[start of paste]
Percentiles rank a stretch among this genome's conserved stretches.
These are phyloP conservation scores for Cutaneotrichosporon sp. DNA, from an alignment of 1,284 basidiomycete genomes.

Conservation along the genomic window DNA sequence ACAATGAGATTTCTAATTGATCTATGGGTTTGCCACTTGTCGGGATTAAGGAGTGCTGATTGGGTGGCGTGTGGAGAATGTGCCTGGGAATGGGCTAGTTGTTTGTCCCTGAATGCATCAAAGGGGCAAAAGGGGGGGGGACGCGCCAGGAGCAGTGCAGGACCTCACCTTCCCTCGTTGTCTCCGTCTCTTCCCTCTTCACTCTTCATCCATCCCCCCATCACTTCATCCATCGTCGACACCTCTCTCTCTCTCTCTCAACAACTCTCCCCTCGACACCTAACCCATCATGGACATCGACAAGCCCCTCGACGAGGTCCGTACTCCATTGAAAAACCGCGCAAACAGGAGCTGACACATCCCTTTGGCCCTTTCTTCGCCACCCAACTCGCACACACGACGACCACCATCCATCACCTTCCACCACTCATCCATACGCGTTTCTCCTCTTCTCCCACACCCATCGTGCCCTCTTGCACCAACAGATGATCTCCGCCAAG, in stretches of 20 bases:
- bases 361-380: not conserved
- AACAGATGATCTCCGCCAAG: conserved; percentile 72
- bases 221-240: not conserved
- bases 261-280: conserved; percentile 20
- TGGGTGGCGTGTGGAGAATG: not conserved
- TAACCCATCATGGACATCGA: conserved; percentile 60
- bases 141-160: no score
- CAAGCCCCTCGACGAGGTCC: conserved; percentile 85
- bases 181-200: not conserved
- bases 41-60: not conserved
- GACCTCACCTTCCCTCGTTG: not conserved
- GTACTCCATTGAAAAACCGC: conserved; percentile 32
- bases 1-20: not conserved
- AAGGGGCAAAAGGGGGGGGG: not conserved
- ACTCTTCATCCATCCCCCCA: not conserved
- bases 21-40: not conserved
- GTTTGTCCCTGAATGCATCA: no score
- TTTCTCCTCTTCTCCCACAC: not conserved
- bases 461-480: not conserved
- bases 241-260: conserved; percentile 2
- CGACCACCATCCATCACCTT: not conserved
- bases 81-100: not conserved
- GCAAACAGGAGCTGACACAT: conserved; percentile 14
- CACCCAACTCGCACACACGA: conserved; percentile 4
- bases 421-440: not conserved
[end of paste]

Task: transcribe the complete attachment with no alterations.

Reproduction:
Percentiles rank a stretch among this genome's conserved stretches.
These are phyloP conservation scores for Cutaneotrichosporon sp. DNA, from an alignment of 1,284 basidiomycete genomes.

Conservation along the genomic window DNA sequence ACAATGAGATTTCTAATTGATCTATGGGTTTGCCACTTGTCGGGATTAAGGAGTGCTGATTGGGTGGCGTGTGGAGAATGTGCCTGGGAATGGGCTAGTTGTTTGTCCCTGAATGCATCAAAGGGGCAAAAGGGGGGGGGACGCGCCAGGAGCAGTGCAGGACCTCACCTTCCCTCGTTGTCTCCGTCTCTTCCCTCTTCACTCTTCATCCATCCCCCCATCACTTCATCCATCGTCGACACCTCTCTCTCTCTCTCTCAACAACTCTCCCCTCGACACCTAACCCATCATGGACATCGACAAGCCCCTCGACGAGGTCCGTACTCCATTGAAAAACCGCGCAAACAGGAGCTGACACATCCCTTTGGCCCTTTCTTCGCCACCCAACTCGCACACACGACGACCACCATCCATCACCTTCCACCACTCATCCATACGCGTTTCTCCTCTTCTCCCACACCCATCGTGCCCTCTTGCACCAACAGATGATCTCCGCCAAG, in stretches of 20 bases:
- bases 361-380: not conserved
- AACAGATGATCTCCGCCAAG: conserved; percentile 72
- bases 221-240: not conserved
- bases 261-280: conserved; percentile 20
- TGGGTGGCGTGTGGAGAATG: not conserved
- TAACCCATCATGGACATCGA: conserved; percentile 60
- bases 141-160: no score
- CAAGCCCCTCGACGAGGTCC: conserved; percentile 85
- bases 181-200: not conserved
- bases 41-60: not conserved
- GACCTCACCTTCCCTCGTTG: not conserved
- GTACTCCATTGAAAAACCGC: conserved; percentile 32
- bases 1-20: not conserved
- AAGGGGCAAAAGGGGGGGGG: not conserved
- ACTCTTCATCCATCCCCCCA: not conserved
- bases 21-40: not conserved
- GTTTGTCCCTGAATGCATCA: no score
- TTTCTCCTCTTCTCCCACAC: not conserved
- bases 461-480: not conserved
- bases 241-260: conserved; percentile 2
- CGACCACCATCCATCACCTT: not conserved
- bases 81-100: not conserved
- GCAAACAGGAGCTGACACAT: conserved; percentile 14
- CACCCAACTCGCACACACGA: conserved; percentile 4
- bases 421-440: not conserved